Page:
Even with deadline trade acquisition Andrew Benintendi, who didn’t play after September 2 due to a broken hamate bone in his right wrist, departing via free agency, Cashman didn’t do anything to upgrade the Yankees’ left field situation over the winter. Instead he retained Hicks and planned for Judge, who had spent more time in center field than right during his historic 62-homer season, to spot in left on occasion at least at Yankee Stadium, with Giancarlo Stanton playing the easier-to-cover right field. But between Bader’s oblique strain and Stanton’s left hamstring strain which has sidelined him since mid-April, that plan has fallen apart, with Judge again playing more center and both Hicks and Cabrera (.203/.258/.312 overall in 152 PA) getting far too much exposure given their production. Arguably, regular play might have helped Hicks get on track, but it doesn’t exactly say great things about the roster construction and deployment that Kiner-Falefa, a 28-year-old converted infielder with a career 80 wRC+, was playing ahead of him even as he learned the ropes in the outfield.

By DFA’ing Hicks, the Yankees are all but certain to wind up eating the remaining money on his deal, since it’s highly unlikely he’ll be claimed on waivers. That comes to about $27.5 million, with around $7.5 million for the remainder of this season, then $9.5 million in both 2024 and ’25, and a $1 million buyout on his $12.5 million option for ’26. It’s possible the Yankees could trade him in a deal for another bad contract, but unless they have an idea of how to fix that player — say, someone like Hunter Dozier, just DFA’d by the Royals with $12 million still owed, and -2.4 WAR since the start of 2021 — it’s not clear why they would do so.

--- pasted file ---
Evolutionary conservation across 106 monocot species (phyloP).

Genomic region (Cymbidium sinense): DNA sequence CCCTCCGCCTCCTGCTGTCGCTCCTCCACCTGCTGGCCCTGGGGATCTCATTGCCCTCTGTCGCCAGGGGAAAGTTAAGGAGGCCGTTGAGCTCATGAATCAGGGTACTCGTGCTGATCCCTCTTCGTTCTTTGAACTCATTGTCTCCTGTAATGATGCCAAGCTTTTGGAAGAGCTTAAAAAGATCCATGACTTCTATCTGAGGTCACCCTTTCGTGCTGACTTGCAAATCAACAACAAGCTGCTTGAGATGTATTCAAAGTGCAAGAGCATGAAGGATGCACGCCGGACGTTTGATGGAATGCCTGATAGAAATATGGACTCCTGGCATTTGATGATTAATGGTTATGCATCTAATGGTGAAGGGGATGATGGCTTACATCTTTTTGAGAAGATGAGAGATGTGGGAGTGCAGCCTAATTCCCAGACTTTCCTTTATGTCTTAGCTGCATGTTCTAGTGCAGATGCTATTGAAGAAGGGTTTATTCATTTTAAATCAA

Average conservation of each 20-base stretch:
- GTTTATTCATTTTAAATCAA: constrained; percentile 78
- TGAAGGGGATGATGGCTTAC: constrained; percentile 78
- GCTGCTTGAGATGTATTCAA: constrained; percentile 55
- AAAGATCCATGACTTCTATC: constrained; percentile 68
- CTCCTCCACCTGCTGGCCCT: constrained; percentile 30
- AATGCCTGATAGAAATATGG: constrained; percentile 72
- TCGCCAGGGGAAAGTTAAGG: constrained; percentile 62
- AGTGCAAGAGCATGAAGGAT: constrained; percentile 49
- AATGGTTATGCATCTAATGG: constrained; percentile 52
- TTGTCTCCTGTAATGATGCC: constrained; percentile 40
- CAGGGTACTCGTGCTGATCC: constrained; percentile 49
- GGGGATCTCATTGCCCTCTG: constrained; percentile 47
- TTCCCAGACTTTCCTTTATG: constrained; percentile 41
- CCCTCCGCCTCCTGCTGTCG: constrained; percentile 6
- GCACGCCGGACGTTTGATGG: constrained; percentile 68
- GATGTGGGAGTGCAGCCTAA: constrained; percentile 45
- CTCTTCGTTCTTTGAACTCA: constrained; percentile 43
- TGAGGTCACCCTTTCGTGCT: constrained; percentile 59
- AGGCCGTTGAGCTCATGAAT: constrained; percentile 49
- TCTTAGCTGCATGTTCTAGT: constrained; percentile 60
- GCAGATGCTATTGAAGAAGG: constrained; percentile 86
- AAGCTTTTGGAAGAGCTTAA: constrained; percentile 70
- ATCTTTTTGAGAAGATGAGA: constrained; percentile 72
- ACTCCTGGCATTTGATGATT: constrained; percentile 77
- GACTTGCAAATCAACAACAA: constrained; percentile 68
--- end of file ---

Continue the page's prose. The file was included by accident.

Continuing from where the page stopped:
(For those who clamored for such a rotation-patching move for Madison Bumgarner, himself DFA’d by the Diamondbacks with about $34 million still owed, he’s not only free talent now, but also been unwilling to adapt to the age of analytics to tweak his repertoire and mechanics, per a new report by The Athletic’s Zach Buchanan, which confirms what the data strongly implied. That stance that would never fly in the Bronx under pitching coach Matt Blake, to say nothing of Bumgarner’s low likelihood of survival in the AL East’s tough ballparks.)